Date & Time: Nov 28, 2009 at 0814 LT
Type of aircraft:
McDonnell Douglas MD-11
Shanghai - Bishkek
Crew on board:
Pax on board:
The three engine aircraft departed Shanghai-Pudong Airport on a cargo flight to Bishkek, carrying various goods and seven crew members. During the takeoff roll from runway 35L, the pilot-in-command initiated the rotation but the aircraft did not lift off properly with had a negative vario. It overran the runway and eventually crashed in an open field. Three crew were killed while four others were injured. The aircraft was totally destroyed.
The crew did not properly operate the thrust levers so that the engines did not reach take off thrust. The aircraft had not reached Vr at the end of the runway and could not get airborne. According to the design criteria of the MD11 the crew needs to push at least two thrust levers to beyond 60 degrees, which will trigger autothrust to leave "CLAMP" mode and adjust the thrust to reach the target setting for takeoff, the servo motors would push the thrust levers forward in that case. During the accident departure the pilot in the left seat did not advance the thrust levers to more than 60 degrees, hence the server motors did not work although autothrust was engaged but remained in CLAMP mode and thus did not adjust the thrust to reach takeoff settings. The crew members perceived something was wrong. Audibly the engine sound was weak, visibibly the speed of the aircraft was low, tactically the pressure on the back of the seat was weaker than normal. Somebody within the crew, possibly on the observer seats, suggested the aircraft may be a bit heavy. The T/O THRUST page never appeared (it appears if autothrust is engaged and changes from CLAMP to Thrust Limit setting. Under normal circumstances with autothrust being engaged a click sound will occur as soon as the thrust levers reach the takeoff thrust position. A hand held on the thrust levers will feel the lever moving forward, however, the crew entirely lost situational awareness. None of the anomalies described in this paragraph prompted the crews members' attention. When the aircraft approached the end of the runway several options were available: reject takeoff and close the throttles, continue takeoff and push the throttle to the forward mechanical stop, continue takeoff and immediately rotate. The observer called "rotate", the captain rotated the aircraft. This shows the crew recognized the abnormal situation but did not identify the error (thrust levers not in takeoff position) in a hurry but reacted instinctively only. As the aircraft had not yet reached Vr, the aircraft could not get airborne when rotated. As verified in simulator verification the decision to rotate was the wrong decision. The simulator verification showed, that had the crew pushed the thrust levers into maximum thrust when they recognized the abnormal situation, they would have safely taken the aircraft airborne 670 meters before the end of the runway. The verification also proved, that had the crew rejected takeoff at that point, the aircraft would have stopped before the end of the runway. The crew did not follow standard operating procedures for managing thrust on takeoff. The crew operations manual stipulates that the left seat pilot advances the thrust levers to EPR 1.1 or 70% N1 (depending on engine type), informs the right seat pilot to connect autothrust. The pilot flying subsequently pushes the thrust levers forward and verifies they are moving forward on servos, the pilot monitoring verifies autothrust is working as expected and reaches takeoff thrust settings. In this case the left seat pilot not only did not continue to push the thrust levers forward, but also called out "thrust set" without reason as he did not verify the takeoff thrust setting had been achieved. It is not possible to subdivide the various violations of procedures and regulations. The crew had worked 16 hours during the previous sector. In addition, one crew member needed to travel for 11 hours from Europe to reach the point of departure of the previous sector (Nairobi Kenya), two crew members need to travel for 19 hours from America to the point of departure of the previous sector. These factors caused fatigue to all crew members. The co-pilot was 61 years of age, pathological examination showed he was suffering from hypertension and cardiovascular atherosclerosis. His physical strength and basic health may have affected the tolerance towards fatigue. All crew members underwent changes across multiple time zones in three days. Although being in the period of awakeness in their biological rhythm cycle, the cycle was already in a trough period causing increased fatigue. The captain had flown the Airbus A340 for 300 hours in the last 6 months, which has an entirely different autothrust handling, e.g. the thrust levers do not move with power changes in automatic thrust, which may have caused the captain to ignore the MD-11 thrust levers. The co-pilot in the right hand seat had been MD-11 captain for about 7 years but had not flown the MD-11 for a year. Both were operating their first flight for the occurrence company. The two pilots on the observer seats had both 0 flight hours in the last 6 months. The co-pilot (right hand seat) was pilot flying for the accident sector. The captain thus was responsible for the thrust management and thrust lever movement according to company manual. A surviving observer told the investigation in post accident interviews that the captain was filling out forms and failed to monitor the aircraft and first officer's actions during this critical phase of flight. There are significant design weaknesses in the MD-11 throttle, the self checks for errors as well as degree of automation is not high.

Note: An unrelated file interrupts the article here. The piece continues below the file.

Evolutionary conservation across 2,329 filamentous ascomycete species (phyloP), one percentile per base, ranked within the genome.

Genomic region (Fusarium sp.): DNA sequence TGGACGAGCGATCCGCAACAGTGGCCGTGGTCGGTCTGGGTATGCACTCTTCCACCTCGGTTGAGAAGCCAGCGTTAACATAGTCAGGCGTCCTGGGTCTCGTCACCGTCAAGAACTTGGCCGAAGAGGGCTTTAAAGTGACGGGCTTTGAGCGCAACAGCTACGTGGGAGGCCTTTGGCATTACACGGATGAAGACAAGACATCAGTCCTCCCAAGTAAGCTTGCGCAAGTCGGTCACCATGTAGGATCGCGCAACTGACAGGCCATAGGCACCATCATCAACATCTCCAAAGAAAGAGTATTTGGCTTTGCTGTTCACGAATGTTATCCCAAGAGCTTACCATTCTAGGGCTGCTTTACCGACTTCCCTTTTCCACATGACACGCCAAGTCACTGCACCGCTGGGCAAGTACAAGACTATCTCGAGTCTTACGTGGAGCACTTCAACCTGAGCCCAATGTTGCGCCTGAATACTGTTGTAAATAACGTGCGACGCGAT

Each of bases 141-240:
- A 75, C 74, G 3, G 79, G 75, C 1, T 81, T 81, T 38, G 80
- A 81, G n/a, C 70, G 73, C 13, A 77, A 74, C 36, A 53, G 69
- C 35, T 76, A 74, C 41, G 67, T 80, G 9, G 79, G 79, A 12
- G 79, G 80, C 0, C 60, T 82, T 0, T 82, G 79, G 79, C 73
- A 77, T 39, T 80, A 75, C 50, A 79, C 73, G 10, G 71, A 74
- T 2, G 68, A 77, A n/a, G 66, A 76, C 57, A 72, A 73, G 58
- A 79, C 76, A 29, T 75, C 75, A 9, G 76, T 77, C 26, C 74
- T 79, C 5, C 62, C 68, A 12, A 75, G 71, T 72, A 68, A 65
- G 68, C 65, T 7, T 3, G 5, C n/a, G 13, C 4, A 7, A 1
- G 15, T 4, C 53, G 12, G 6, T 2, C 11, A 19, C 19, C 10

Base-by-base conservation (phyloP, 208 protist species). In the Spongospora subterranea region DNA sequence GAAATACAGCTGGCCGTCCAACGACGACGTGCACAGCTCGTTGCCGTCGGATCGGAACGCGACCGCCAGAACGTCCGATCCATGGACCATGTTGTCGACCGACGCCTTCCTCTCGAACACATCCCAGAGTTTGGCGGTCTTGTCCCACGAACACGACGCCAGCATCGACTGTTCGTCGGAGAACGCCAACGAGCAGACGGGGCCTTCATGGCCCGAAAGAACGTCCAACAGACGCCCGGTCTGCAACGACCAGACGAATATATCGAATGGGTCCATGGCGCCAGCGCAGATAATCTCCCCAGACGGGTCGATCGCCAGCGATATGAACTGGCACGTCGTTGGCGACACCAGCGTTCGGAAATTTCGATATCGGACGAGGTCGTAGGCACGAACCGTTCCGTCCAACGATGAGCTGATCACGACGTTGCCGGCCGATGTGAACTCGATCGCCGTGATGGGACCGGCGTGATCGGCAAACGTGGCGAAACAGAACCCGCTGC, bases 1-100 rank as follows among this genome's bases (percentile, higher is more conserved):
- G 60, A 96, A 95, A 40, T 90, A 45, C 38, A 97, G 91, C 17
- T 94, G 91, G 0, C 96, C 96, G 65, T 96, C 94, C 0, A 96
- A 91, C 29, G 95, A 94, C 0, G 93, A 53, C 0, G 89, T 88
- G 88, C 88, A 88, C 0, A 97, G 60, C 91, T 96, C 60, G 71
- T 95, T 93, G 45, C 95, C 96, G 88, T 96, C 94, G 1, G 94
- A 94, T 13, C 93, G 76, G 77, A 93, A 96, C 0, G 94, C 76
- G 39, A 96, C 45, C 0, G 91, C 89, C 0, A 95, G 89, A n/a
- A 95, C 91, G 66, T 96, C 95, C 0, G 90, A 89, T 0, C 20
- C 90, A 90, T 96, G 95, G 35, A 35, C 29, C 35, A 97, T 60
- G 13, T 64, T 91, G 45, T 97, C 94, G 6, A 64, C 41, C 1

Source: Aviation Herald/Simon Hradecky
Source: Aviation Herald/Simon Hradecky